In one incident, NSA technical personnel discovered a technical server with nearly 3,000 files containing call detail records that were more than five years old, but that had not been destroyed in accordance with the applicable retention rules. These files were among those used in connection with a migration of call detail records to a new system. Because a single file may contain more than one call detail record, and because the files were promptly destroyed by agency technical personnel, the NSA could not provide an estimate regarding the volume of calling records that were retained beyond the five-year limit. The technical server in question was not available to intelligence analysts.

While it appears NSA managed to give IOB (completely redacted) numbers for the files involved, it appears PCLOB never got a clear count of how many were involved. It’s not clear that NSA ever admitted this data may have gotten mixed in with Stellar Wind data. No one seems to care that this was a double violation, because techs are supposed to destroy data when they’re done with it.

Though, if you ask me, you should wait to figure out why so many records were lying around a tech server before you destroy them all. But I’m kind of touchy that way.

One thing I realize is consistent between the internal audit and the IOB report. The NSA, probably the owner of the most powerful computing power in the world, consistently uses the term “glitch” to describe software that doesn’t do what it is designed to to keep people out of data they’re not supposed to have access to.

The glitches are letting us down.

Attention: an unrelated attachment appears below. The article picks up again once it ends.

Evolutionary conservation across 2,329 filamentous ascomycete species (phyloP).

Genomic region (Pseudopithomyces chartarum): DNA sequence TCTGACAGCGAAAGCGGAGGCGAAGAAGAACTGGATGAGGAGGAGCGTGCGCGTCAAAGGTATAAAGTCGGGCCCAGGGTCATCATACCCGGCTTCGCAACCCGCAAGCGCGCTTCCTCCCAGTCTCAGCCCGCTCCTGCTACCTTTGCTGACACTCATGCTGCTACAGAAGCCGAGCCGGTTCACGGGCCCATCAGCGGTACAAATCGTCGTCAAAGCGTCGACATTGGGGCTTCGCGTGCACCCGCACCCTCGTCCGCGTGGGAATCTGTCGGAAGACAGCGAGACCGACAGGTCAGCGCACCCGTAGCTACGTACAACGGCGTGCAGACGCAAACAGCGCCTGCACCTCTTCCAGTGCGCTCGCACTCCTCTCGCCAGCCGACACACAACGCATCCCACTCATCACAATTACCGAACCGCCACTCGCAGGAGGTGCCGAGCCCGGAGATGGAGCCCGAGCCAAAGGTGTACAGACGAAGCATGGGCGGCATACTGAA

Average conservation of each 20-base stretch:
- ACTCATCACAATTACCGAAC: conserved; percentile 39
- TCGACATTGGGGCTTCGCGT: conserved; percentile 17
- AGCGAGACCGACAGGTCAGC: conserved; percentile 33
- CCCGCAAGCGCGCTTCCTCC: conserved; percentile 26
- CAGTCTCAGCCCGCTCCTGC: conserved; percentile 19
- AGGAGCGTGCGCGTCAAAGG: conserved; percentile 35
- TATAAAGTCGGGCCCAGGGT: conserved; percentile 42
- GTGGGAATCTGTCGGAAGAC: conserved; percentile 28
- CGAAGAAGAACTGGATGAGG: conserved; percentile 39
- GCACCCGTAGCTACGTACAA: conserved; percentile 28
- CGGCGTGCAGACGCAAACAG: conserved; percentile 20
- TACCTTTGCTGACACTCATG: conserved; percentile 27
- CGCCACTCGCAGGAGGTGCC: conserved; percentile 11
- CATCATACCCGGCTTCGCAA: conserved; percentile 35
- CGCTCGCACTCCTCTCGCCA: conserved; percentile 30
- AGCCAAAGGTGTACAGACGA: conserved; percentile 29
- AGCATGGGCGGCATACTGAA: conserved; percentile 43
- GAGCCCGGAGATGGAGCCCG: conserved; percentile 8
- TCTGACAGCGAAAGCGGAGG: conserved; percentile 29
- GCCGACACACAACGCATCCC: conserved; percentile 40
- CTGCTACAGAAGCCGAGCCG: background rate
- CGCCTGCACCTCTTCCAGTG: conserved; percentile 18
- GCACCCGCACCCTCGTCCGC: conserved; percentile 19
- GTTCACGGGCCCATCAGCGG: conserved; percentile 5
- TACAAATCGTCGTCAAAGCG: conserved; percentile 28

5 replies
  1. earlofhuntingdon says:

    Your glitch is my undocumented opportunity to spy where I’m not supposed to. It’s where my “Collect it all. Keep it forever.” political instructions lead me. Like much legislation, those directions might well originate with the same private contractors who do much of this work, in exchange for a bob or two of tax dollars. Not having your academic understatement, I can wonder out loud if that’s true.

  2. Peterr says:

    While it appears NSA managed to give IOB (completely redacted) numbers for the files involved, it appears PCLOB never got a clear count of how many were involved.

    What I wouldn’t have given for the reply the NSA gives their overseers here, back in the day when my advanced mathematical work was subjected to rigorous (some might even say “harsh”) professorial oversight.
    The phrase “imaginary numbers” comes to mind. Euler would not be amused.

  3. bloopie2 says:

    I’ve been let down so many times in my life, once more isn’t going to amount to much.
    Either that, or it’s me that’s been doing the letting down, in which case you can call me names just like the NSA. Although I am pretty good at math, if I say so myself.

  4. P J Evans says:

    I worked with a company that had many databases. You had to be authorized to get in any one of them – just knowing that it existed wasn’t sufficient. (There are databases where I entered data, but I wasn’t authorized to access them after a certain point. Made it interesting: I could look at data extracted from them, and tell how they’d been fucked up, but couldn’t do anything to fix them.)

  5. wallace says:

    quote”The glitches are letting us down.”unquote

    WTF are you talking about..letting us “down”?, The glitches are a fucking lie. The glitches can cause peoples lives to be destroyed. The glitches are criminal. The glitches should be evidence of incompetence by NSA technicians and 3rd party contractors notwithstanding perjury perpetrated by NSA officials. No..glitches aren’t letting US down. That’s asinine. What you are describing here is blatant breaking the law . That IS what we are talking about here..right?

    Sorry. I don’t buy letting this kind of crap just slide with satire. What i want to know is…why isn’t someone either fired, or prosecuted.’s just another example of why, when it comes to someone in the USG breaking the law… JUSTICE and Rule of law is a fucking joke.